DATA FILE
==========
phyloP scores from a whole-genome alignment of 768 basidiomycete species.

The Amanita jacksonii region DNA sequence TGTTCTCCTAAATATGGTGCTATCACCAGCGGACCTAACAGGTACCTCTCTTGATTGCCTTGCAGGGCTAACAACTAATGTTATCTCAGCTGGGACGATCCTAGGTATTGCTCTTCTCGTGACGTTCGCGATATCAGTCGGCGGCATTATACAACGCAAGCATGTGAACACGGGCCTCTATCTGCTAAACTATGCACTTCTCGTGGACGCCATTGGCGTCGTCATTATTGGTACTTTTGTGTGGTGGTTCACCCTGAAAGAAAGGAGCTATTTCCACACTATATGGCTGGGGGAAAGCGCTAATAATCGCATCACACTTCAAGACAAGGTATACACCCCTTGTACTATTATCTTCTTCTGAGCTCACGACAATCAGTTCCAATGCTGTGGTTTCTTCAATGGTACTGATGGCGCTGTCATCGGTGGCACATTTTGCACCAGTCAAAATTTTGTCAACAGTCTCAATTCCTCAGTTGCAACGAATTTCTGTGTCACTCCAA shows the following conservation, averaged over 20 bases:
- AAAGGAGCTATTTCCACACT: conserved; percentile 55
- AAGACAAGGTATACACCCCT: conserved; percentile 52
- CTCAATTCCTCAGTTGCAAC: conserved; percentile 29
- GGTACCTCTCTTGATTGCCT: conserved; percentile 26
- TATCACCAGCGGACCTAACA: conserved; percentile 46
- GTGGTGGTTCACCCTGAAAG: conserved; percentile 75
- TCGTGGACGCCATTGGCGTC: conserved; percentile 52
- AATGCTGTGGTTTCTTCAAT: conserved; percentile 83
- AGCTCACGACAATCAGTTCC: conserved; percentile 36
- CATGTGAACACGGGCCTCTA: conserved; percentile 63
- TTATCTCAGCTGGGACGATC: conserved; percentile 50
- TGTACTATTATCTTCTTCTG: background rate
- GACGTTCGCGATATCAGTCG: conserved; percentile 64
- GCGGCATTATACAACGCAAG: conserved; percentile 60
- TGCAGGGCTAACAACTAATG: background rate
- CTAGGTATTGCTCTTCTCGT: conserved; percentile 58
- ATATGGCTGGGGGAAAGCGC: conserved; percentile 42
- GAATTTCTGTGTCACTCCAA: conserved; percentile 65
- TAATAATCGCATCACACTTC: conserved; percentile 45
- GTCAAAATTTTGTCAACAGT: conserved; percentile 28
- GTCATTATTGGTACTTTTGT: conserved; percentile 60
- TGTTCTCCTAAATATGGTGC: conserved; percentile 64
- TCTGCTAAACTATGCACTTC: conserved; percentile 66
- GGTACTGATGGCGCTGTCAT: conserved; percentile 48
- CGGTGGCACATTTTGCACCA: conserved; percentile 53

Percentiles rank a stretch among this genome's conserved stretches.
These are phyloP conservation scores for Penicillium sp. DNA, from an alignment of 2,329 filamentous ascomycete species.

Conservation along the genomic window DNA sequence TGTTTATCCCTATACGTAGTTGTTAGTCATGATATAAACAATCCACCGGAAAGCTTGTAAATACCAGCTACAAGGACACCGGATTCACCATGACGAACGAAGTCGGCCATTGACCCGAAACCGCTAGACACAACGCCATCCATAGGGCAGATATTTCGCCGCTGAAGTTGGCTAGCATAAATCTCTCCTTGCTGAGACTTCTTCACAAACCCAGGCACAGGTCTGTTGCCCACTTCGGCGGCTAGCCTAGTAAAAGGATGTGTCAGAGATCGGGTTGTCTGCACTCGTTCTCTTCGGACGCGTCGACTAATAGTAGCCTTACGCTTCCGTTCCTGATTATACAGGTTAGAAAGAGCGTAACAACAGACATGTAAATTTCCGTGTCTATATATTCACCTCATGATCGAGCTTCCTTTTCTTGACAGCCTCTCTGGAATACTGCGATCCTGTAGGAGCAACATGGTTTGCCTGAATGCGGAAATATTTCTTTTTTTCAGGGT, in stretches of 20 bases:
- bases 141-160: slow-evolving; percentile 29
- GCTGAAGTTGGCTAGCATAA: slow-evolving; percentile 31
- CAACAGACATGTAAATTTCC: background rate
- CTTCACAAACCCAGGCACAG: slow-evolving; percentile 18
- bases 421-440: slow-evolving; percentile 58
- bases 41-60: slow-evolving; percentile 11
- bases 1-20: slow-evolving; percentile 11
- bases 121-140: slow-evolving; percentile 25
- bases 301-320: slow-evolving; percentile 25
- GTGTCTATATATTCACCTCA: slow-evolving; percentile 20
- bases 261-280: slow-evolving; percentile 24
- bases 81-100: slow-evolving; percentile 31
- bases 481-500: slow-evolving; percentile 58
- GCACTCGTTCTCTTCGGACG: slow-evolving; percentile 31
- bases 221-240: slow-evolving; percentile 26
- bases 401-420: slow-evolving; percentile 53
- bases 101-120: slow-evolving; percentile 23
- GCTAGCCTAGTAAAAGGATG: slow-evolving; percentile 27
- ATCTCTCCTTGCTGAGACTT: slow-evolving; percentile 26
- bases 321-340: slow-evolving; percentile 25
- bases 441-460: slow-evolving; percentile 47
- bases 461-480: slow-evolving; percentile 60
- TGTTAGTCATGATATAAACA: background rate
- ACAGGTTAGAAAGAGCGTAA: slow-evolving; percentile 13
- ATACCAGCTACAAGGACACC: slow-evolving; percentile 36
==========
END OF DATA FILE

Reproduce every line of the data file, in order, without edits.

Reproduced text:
phyloP scores from a whole-genome alignment of 768 basidiomycete species.

The Amanita jacksonii region DNA sequence TGTTCTCCTAAATATGGTGCTATCACCAGCGGACCTAACAGGTACCTCTCTTGATTGCCTTGCAGGGCTAACAACTAATGTTATCTCAGCTGGGACGATCCTAGGTATTGCTCTTCTCGTGACGTTCGCGATATCAGTCGGCGGCATTATACAACGCAAGCATGTGAACACGGGCCTCTATCTGCTAAACTATGCACTTCTCGTGGACGCCATTGGCGTCGTCATTATTGGTACTTTTGTGTGGTGGTTCACCCTGAAAGAAAGGAGCTATTTCCACACTATATGGCTGGGGGAAAGCGCTAATAATCGCATCACACTTCAAGACAAGGTATACACCCCTTGTACTATTATCTTCTTCTGAGCTCACGACAATCAGTTCCAATGCTGTGGTTTCTTCAATGGTACTGATGGCGCTGTCATCGGTGGCACATTTTGCACCAGTCAAAATTTTGTCAACAGTCTCAATTCCTCAGTTGCAACGAATTTCTGTGTCACTCCAA shows the following conservation, averaged over 20 bases:
- AAAGGAGCTATTTCCACACT: conserved; percentile 55
- AAGACAAGGTATACACCCCT: conserved; percentile 52
- CTCAATTCCTCAGTTGCAAC: conserved; percentile 29
- GGTACCTCTCTTGATTGCCT: conserved; percentile 26
- TATCACCAGCGGACCTAACA: conserved; percentile 46
- GTGGTGGTTCACCCTGAAAG: conserved; percentile 75
- TCGTGGACGCCATTGGCGTC: conserved; percentile 52
- AATGCTGTGGTTTCTTCAAT: conserved; percentile 83
- AGCTCACGACAATCAGTTCC: conserved; percentile 36
- CATGTGAACACGGGCCTCTA: conserved; percentile 63
- TTATCTCAGCTGGGACGATC: conserved; percentile 50
- TGTACTATTATCTTCTTCTG: background rate
- GACGTTCGCGATATCAGTCG: conserved; percentile 64
- GCGGCATTATACAACGCAAG: conserved; percentile 60
- TGCAGGGCTAACAACTAATG: background rate
- CTAGGTATTGCTCTTCTCGT: conserved; percentile 58
- ATATGGCTGGGGGAAAGCGC: conserved; percentile 42
- GAATTTCTGTGTCACTCCAA: conserved; percentile 65
- TAATAATCGCATCACACTTC: conserved; percentile 45
- GTCAAAATTTTGTCAACAGT: conserved; percentile 28
- GTCATTATTGGTACTTTTGT: conserved; percentile 60
- TGTTCTCCTAAATATGGTGC: conserved; percentile 64
- TCTGCTAAACTATGCACTTC: conserved; percentile 66
- GGTACTGATGGCGCTGTCAT: conserved; percentile 48
- CGGTGGCACATTTTGCACCA: conserved; percentile 53

Percentiles rank a stretch among this genome's conserved stretches.
These are phyloP conservation scores for Penicillium sp. DNA, from an alignment of 2,329 filamentous ascomycete species.

Conservation along the genomic window DNA sequence TGTTTATCCCTATACGTAGTTGTTAGTCATGATATAAACAATCCACCGGAAAGCTTGTAAATACCAGCTACAAGGACACCGGATTCACCATGACGAACGAAGTCGGCCATTGACCCGAAACCGCTAGACACAACGCCATCCATAGGGCAGATATTTCGCCGCTGAAGTTGGCTAGCATAAATCTCTCCTTGCTGAGACTTCTTCACAAACCCAGGCACAGGTCTGTTGCCCACTTCGGCGGCTAGCCTAGTAAAAGGATGTGTCAGAGATCGGGTTGTCTGCACTCGTTCTCTTCGGACGCGTCGACTAATAGTAGCCTTACGCTTCCGTTCCTGATTATACAGGTTAGAAAGAGCGTAACAACAGACATGTAAATTTCCGTGTCTATATATTCACCTCATGATCGAGCTTCCTTTTCTTGACAGCCTCTCTGGAATACTGCGATCCTGTAGGAGCAACATGGTTTGCCTGAATGCGGAAATATTTCTTTTTTTCAGGGT, in stretches of 20 bases:
- bases 141-160: slow-evolving; percentile 29
- GCTGAAGTTGGCTAGCATAA: slow-evolving; percentile 31
- CAACAGACATGTAAATTTCC: background rate
- CTTCACAAACCCAGGCACAG: slow-evolving; percentile 18
- bases 421-440: slow-evolving; percentile 58
- bases 41-60: slow-evolving; percentile 11
- bases 1-20: slow-evolving; percentile 11
- bases 121-140: slow-evolving; percentile 25
- bases 301-320: slow-evolving; percentile 25
- GTGTCTATATATTCACCTCA: slow-evolving; percentile 20
- bases 261-280: slow-evolving; percentile 24
- bases 81-100: slow-evolving; percentile 31
- bases 481-500: slow-evolving; percentile 58
- GCACTCGTTCTCTTCGGACG: slow-evolving; percentile 31
- bases 221-240: slow-evolving; percentile 26
- bases 401-420: slow-evolving; percentile 53
- bases 101-120: slow-evolving; percentile 23
- GCTAGCCTAGTAAAAGGATG: slow-evolving; percentile 27
- ATCTCTCCTTGCTGAGACTT: slow-evolving; percentile 26
- bases 321-340: slow-evolving; percentile 25
- bases 441-460: slow-evolving; percentile 47
- bases 461-480: slow-evolving; percentile 60
- TGTTAGTCATGATATAAACA: background rate
- ACAGGTTAGAAAGAGCGTAA: slow-evolving; percentile 13
- ATACCAGCTACAAGGACACC: slow-evolving; percentile 36